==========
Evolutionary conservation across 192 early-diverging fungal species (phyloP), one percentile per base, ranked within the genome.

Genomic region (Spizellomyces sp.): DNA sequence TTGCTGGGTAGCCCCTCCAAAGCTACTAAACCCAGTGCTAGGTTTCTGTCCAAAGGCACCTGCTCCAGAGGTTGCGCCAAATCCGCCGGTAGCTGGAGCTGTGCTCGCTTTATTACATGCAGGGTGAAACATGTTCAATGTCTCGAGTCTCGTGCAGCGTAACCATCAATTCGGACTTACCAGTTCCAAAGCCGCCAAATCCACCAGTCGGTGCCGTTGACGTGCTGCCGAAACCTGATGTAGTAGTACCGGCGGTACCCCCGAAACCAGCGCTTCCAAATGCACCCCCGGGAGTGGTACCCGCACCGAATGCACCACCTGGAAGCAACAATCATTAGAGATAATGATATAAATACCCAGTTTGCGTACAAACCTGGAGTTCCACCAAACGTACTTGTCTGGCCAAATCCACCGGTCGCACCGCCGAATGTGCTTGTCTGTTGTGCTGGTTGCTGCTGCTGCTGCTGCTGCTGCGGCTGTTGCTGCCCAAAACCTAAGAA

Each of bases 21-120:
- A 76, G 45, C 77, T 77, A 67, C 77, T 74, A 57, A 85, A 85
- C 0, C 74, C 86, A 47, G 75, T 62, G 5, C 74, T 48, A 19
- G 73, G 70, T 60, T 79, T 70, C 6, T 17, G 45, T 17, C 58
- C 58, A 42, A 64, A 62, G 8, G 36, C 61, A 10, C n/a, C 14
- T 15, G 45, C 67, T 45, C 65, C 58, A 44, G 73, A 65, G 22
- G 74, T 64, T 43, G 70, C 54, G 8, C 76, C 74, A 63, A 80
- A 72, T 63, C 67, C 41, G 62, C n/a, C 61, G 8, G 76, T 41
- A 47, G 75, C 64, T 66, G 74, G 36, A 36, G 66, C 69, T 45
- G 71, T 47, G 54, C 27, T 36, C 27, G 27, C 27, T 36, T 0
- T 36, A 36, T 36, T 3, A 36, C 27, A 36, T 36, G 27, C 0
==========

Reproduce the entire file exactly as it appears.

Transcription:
Evolutionary conservation across 192 early-diverging fungal species (phyloP), one percentile per base, ranked within the genome.

Genomic region (Spizellomyces sp.): DNA sequence TTGCTGGGTAGCCCCTCCAAAGCTACTAAACCCAGTGCTAGGTTTCTGTCCAAAGGCACCTGCTCCAGAGGTTGCGCCAAATCCGCCGGTAGCTGGAGCTGTGCTCGCTTTATTACATGCAGGGTGAAACATGTTCAATGTCTCGAGTCTCGTGCAGCGTAACCATCAATTCGGACTTACCAGTTCCAAAGCCGCCAAATCCACCAGTCGGTGCCGTTGACGTGCTGCCGAAACCTGATGTAGTAGTACCGGCGGTACCCCCGAAACCAGCGCTTCCAAATGCACCCCCGGGAGTGGTACCCGCACCGAATGCACCACCTGGAAGCAACAATCATTAGAGATAATGATATAAATACCCAGTTTGCGTACAAACCTGGAGTTCCACCAAACGTACTTGTCTGGCCAAATCCACCGGTCGCACCGCCGAATGTGCTTGTCTGTTGTGCTGGTTGCTGCTGCTGCTGCTGCTGCTGCGGCTGTTGCTGCCCAAAACCTAAGAA

Each of bases 21-120:
- A 76, G 45, C 77, T 77, A 67, C 77, T 74, A 57, A 85, A 85
- C 0, C 74, C 86, A 47, G 75, T 62, G 5, C 74, T 48, A 19
- G 73, G 70, T 60, T 79, T 70, C 6, T 17, G 45, T 17, C 58
- C 58, A 42, A 64, A 62, G 8, G 36, C 61, A 10, C n/a, C 14
- T 15, G 45, C 67, T 45, C 65, C 58, A 44, G 73, A 65, G 22
- G 74, T 64, T 43, G 70, C 54, G 8, C 76, C 74, A 63, A 80
- A 72, T 63, C 67, C 41, G 62, C n/a, C 61, G 8, G 76, T 41
- A 47, G 75, C 64, T 66, G 74, G 36, A 36, G 66, C 69, T 45
- G 71, T 47, G 54, C 27, T 36, C 27, G 27, C 27, T 36, T 0
- T 36, A 36, T 36, T 3, A 36, C 27, A 36, T 36, G 27, C 0